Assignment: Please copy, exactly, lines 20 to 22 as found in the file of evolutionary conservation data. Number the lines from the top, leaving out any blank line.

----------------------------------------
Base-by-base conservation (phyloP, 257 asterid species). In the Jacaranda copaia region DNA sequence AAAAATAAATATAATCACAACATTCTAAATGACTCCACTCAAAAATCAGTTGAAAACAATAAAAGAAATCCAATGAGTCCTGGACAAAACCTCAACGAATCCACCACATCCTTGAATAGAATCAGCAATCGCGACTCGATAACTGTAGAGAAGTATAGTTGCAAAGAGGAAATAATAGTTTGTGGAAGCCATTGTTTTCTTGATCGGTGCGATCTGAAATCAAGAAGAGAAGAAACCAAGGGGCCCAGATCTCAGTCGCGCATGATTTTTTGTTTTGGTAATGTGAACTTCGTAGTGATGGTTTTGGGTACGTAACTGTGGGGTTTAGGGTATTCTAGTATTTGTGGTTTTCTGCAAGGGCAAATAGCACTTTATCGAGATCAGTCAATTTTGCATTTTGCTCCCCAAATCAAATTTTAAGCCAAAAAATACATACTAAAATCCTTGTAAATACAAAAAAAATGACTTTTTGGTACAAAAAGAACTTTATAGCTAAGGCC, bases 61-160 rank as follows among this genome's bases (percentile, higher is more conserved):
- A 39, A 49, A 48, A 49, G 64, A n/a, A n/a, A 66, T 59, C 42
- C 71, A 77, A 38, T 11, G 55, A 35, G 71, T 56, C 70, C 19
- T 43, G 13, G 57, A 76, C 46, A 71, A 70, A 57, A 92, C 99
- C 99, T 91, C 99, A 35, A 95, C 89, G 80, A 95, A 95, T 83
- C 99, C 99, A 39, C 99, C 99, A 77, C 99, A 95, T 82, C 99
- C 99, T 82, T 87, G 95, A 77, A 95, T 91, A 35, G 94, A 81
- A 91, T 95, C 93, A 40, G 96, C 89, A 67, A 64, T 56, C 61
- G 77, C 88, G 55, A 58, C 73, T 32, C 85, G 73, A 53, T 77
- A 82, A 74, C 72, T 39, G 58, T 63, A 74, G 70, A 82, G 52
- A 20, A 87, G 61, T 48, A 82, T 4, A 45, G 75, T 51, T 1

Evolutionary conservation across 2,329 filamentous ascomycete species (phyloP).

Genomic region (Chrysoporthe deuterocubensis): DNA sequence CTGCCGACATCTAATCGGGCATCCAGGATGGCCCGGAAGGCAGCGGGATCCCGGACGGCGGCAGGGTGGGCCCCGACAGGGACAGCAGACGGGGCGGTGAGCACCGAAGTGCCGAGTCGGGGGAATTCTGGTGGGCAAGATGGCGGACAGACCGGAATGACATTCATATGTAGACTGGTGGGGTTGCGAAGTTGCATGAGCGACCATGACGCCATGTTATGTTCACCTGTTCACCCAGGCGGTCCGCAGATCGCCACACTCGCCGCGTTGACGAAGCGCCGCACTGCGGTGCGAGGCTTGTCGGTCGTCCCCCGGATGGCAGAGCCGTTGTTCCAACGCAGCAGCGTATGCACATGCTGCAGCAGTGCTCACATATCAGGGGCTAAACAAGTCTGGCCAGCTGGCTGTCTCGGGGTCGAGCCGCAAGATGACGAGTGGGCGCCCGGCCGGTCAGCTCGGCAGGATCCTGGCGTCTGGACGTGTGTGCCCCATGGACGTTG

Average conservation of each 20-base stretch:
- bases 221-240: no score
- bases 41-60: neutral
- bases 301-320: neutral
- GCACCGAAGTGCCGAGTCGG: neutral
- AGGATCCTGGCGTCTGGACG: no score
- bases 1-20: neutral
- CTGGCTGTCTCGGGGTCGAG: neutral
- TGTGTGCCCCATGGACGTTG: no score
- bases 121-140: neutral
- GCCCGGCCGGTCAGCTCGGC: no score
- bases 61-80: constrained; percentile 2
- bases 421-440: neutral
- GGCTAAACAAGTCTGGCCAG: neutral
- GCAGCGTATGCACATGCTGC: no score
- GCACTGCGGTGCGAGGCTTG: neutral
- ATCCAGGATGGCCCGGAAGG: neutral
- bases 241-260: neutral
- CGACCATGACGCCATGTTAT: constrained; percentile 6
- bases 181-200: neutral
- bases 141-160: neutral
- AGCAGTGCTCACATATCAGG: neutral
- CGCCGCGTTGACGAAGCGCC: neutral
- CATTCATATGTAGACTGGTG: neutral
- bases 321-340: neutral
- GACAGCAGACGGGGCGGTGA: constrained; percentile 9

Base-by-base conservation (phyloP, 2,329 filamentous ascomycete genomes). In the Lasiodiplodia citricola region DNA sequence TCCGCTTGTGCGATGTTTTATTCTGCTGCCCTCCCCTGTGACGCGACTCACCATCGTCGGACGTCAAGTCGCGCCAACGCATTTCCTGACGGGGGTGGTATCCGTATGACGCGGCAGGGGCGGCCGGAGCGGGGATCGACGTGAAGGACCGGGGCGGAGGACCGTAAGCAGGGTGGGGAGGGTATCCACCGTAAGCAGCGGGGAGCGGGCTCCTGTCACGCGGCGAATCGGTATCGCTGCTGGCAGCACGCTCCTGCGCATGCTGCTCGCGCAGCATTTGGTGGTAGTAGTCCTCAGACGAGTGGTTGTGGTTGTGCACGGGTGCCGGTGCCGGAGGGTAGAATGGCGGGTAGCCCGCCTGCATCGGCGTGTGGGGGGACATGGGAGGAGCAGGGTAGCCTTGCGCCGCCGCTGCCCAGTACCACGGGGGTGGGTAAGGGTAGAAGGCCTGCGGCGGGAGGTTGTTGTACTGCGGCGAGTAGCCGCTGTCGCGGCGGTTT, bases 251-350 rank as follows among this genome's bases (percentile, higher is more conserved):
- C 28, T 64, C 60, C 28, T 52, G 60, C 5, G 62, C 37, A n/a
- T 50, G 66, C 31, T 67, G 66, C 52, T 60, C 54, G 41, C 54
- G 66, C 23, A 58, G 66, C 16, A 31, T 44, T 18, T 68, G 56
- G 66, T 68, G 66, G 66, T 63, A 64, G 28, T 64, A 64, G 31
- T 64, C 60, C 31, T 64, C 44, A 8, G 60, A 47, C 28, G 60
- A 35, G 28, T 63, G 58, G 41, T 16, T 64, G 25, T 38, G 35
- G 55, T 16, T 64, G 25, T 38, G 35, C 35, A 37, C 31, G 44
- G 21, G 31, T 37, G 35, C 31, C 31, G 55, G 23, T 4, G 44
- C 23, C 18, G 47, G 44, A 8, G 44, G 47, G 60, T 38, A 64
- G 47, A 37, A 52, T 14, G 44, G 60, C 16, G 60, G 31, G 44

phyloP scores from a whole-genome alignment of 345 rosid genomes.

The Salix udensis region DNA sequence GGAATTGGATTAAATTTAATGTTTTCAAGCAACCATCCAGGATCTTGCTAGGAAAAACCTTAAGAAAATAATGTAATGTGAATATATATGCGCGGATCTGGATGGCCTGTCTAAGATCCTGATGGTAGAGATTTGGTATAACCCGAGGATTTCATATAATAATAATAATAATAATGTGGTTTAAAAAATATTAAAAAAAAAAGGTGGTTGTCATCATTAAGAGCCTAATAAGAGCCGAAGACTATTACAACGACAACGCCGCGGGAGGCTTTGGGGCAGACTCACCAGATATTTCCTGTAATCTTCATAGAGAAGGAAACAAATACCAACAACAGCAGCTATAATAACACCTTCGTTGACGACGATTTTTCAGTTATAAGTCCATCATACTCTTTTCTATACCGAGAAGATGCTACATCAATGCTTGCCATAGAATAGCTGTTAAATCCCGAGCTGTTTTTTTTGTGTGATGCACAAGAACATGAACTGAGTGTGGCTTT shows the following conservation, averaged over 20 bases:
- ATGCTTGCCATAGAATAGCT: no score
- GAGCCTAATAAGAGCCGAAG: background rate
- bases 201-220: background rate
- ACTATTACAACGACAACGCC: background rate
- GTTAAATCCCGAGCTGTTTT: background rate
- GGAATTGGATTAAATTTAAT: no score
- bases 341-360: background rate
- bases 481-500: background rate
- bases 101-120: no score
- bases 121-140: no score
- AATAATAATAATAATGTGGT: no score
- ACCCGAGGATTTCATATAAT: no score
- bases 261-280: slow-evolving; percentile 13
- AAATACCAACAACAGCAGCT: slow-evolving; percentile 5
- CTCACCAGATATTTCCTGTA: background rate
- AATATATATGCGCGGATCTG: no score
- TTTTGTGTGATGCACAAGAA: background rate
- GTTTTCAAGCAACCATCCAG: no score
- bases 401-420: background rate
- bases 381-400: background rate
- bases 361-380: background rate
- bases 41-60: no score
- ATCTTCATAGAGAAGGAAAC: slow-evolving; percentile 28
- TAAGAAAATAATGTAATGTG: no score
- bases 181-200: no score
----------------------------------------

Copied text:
- bases 1-20: neutral
- CTGGCTGTCTCGGGGTCGAG: neutral
- TGTGTGCCCCATGGACGTTG: no score